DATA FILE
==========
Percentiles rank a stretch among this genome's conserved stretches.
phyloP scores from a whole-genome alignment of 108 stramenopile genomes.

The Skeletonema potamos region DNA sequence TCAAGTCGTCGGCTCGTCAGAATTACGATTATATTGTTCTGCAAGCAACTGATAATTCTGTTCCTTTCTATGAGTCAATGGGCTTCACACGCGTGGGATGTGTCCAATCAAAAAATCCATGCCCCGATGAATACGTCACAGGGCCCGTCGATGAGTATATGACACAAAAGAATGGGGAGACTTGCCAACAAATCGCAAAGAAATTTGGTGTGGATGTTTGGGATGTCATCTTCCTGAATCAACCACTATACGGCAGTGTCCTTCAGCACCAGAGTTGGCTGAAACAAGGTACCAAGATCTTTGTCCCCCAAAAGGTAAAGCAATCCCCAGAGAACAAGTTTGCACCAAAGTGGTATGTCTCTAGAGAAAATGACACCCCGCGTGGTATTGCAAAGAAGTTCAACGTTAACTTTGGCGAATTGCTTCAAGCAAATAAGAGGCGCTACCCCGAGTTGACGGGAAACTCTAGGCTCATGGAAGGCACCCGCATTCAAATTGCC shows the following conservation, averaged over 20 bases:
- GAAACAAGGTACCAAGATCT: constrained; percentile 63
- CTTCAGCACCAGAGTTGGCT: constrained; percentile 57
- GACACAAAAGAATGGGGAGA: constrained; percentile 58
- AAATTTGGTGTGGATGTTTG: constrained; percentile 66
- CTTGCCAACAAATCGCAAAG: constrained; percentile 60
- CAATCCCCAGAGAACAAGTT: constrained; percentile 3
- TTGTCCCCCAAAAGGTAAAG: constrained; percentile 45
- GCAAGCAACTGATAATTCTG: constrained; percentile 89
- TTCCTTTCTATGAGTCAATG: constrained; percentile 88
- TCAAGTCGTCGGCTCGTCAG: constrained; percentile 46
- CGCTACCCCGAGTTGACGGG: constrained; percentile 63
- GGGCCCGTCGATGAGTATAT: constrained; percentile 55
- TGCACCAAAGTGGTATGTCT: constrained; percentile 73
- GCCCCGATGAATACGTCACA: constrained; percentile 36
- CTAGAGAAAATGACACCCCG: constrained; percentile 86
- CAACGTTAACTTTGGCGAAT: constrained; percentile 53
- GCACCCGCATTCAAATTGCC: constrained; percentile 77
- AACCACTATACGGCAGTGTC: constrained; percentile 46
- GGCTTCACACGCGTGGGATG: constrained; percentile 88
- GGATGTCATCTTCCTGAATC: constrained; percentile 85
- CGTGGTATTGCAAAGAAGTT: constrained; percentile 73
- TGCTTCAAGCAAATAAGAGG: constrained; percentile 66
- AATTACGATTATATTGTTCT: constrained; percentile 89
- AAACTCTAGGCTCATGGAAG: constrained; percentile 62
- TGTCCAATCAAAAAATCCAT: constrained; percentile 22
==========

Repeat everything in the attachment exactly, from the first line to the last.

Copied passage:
Percentiles rank a stretch among this genome's conserved stretches.
phyloP scores from a whole-genome alignment of 108 stramenopile genomes.

The Skeletonema potamos region DNA sequence TCAAGTCGTCGGCTCGTCAGAATTACGATTATATTGTTCTGCAAGCAACTGATAATTCTGTTCCTTTCTATGAGTCAATGGGCTTCACACGCGTGGGATGTGTCCAATCAAAAAATCCATGCCCCGATGAATACGTCACAGGGCCCGTCGATGAGTATATGACACAAAAGAATGGGGAGACTTGCCAACAAATCGCAAAGAAATTTGGTGTGGATGTTTGGGATGTCATCTTCCTGAATCAACCACTATACGGCAGTGTCCTTCAGCACCAGAGTTGGCTGAAACAAGGTACCAAGATCTTTGTCCCCCAAAAGGTAAAGCAATCCCCAGAGAACAAGTTTGCACCAAAGTGGTATGTCTCTAGAGAAAATGACACCCCGCGTGGTATTGCAAAGAAGTTCAACGTTAACTTTGGCGAATTGCTTCAAGCAAATAAGAGGCGCTACCCCGAGTTGACGGGAAACTCTAGGCTCATGGAAGGCACCCGCATTCAAATTGCC shows the following conservation, averaged over 20 bases:
- GAAACAAGGTACCAAGATCT: constrained; percentile 63
- CTTCAGCACCAGAGTTGGCT: constrained; percentile 57
- GACACAAAAGAATGGGGAGA: constrained; percentile 58
- AAATTTGGTGTGGATGTTTG: constrained; percentile 66
- CTTGCCAACAAATCGCAAAG: constrained; percentile 60
- CAATCCCCAGAGAACAAGTT: constrained; percentile 3
- TTGTCCCCCAAAAGGTAAAG: constrained; percentile 45
- GCAAGCAACTGATAATTCTG: constrained; percentile 89
- TTCCTTTCTATGAGTCAATG: constrained; percentile 88
- TCAAGTCGTCGGCTCGTCAG: constrained; percentile 46
- CGCTACCCCGAGTTGACGGG: constrained; percentile 63
- GGGCCCGTCGATGAGTATAT: constrained; percentile 55
- TGCACCAAAGTGGTATGTCT: constrained; percentile 73
- GCCCCGATGAATACGTCACA: constrained; percentile 36
- CTAGAGAAAATGACACCCCG: constrained; percentile 86
- CAACGTTAACTTTGGCGAAT: constrained; percentile 53
- GCACCCGCATTCAAATTGCC: constrained; percentile 77
- AACCACTATACGGCAGTGTC: constrained; percentile 46
- GGCTTCACACGCGTGGGATG: constrained; percentile 88
- GGATGTCATCTTCCTGAATC: constrained; percentile 85
- CGTGGTATTGCAAAGAAGTT: constrained; percentile 73
- TGCTTCAAGCAAATAAGAGG: constrained; percentile 66
- AATTACGATTATATTGTTCT: constrained; percentile 89
- AAACTCTAGGCTCATGGAAG: constrained; percentile 62
- TGTCCAATCAAAAAATCCAT: constrained; percentile 22